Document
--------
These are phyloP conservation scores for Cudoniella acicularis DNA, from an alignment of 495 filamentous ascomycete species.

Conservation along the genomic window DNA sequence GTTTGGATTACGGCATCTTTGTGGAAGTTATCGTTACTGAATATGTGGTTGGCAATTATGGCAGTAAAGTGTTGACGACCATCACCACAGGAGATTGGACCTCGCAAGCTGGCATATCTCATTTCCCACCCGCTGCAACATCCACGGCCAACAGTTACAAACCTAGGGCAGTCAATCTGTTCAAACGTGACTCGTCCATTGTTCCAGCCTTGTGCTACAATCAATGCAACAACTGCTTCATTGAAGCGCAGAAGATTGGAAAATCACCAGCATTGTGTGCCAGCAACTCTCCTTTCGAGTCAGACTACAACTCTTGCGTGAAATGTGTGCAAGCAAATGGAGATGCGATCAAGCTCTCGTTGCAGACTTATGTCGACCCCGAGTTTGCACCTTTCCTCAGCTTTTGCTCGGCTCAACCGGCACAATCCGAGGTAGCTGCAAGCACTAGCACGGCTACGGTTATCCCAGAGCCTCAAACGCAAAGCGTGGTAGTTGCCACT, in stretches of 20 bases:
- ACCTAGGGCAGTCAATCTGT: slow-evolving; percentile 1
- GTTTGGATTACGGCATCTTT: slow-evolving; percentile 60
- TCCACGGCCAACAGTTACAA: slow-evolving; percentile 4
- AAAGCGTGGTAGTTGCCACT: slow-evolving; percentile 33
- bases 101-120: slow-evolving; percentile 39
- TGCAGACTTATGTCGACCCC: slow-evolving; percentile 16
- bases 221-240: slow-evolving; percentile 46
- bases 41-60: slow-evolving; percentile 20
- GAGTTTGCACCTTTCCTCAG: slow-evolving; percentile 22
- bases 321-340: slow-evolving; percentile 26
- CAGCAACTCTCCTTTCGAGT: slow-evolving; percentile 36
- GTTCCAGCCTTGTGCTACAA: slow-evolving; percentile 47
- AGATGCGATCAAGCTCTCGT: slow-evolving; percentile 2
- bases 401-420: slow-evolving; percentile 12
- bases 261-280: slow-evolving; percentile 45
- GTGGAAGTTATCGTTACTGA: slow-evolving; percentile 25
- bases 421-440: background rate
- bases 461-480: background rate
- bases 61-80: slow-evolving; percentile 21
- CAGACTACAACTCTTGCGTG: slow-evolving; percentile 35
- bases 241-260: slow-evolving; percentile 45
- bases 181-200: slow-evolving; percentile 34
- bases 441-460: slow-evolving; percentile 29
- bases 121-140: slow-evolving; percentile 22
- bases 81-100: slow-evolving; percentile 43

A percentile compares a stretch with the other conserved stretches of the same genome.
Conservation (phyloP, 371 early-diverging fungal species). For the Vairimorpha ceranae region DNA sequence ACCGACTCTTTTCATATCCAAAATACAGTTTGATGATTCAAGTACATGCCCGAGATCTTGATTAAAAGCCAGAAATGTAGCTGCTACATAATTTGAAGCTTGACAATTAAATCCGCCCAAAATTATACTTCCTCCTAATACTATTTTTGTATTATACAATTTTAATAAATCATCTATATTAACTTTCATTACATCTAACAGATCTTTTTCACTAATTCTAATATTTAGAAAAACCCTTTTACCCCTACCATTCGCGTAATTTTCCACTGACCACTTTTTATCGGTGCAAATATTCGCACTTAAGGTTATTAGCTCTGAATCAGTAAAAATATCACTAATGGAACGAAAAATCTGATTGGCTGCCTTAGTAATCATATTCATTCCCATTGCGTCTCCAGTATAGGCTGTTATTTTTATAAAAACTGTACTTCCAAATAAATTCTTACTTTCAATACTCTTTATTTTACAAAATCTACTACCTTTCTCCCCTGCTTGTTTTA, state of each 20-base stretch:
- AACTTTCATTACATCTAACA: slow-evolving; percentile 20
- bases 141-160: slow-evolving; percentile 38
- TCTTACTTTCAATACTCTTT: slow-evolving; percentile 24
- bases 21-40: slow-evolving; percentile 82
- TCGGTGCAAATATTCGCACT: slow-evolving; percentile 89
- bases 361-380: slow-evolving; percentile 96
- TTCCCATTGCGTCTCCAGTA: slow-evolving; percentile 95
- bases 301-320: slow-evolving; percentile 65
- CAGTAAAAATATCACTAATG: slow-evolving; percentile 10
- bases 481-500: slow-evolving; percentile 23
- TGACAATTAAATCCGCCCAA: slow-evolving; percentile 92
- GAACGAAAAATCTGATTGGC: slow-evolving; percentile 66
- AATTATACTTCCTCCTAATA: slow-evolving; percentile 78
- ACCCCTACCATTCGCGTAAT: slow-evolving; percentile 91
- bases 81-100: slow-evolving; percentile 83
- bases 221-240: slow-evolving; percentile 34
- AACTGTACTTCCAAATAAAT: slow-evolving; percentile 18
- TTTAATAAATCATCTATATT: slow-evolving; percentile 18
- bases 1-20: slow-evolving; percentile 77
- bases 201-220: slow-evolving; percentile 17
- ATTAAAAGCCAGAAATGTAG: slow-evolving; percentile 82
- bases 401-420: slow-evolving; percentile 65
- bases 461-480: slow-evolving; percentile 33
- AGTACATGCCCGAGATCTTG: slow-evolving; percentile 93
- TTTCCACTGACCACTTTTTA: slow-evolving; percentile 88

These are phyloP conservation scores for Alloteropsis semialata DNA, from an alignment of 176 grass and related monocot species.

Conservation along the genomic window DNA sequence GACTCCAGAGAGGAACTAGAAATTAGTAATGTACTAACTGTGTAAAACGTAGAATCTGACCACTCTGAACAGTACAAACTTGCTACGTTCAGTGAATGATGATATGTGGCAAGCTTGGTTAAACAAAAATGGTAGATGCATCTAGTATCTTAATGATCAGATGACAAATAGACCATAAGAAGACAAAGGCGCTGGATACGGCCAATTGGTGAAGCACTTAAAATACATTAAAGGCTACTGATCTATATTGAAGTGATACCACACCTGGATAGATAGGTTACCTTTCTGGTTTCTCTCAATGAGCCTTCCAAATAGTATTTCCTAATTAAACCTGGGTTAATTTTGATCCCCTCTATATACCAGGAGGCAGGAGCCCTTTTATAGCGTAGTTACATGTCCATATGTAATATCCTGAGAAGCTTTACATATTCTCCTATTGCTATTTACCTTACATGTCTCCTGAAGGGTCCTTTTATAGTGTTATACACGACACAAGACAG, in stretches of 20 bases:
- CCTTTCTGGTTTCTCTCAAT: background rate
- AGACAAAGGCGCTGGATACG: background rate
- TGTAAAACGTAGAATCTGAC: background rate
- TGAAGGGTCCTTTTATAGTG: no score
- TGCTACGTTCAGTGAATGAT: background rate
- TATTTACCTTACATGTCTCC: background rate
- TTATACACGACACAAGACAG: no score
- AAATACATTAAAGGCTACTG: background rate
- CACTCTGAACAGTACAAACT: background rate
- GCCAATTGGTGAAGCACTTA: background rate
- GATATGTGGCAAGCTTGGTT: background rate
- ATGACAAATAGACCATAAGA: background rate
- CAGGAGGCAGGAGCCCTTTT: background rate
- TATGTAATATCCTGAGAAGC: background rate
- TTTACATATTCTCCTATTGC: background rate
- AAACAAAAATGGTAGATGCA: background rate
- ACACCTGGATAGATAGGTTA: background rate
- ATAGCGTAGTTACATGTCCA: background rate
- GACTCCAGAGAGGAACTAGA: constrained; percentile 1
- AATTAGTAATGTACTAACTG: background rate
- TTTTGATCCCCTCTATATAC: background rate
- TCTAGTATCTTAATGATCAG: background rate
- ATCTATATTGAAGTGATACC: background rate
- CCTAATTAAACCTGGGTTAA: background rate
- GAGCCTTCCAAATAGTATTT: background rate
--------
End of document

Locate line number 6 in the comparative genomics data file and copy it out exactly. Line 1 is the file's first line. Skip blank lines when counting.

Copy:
- AAAGCGTGGTAGTTGCCACT: slow-evolving; percentile 33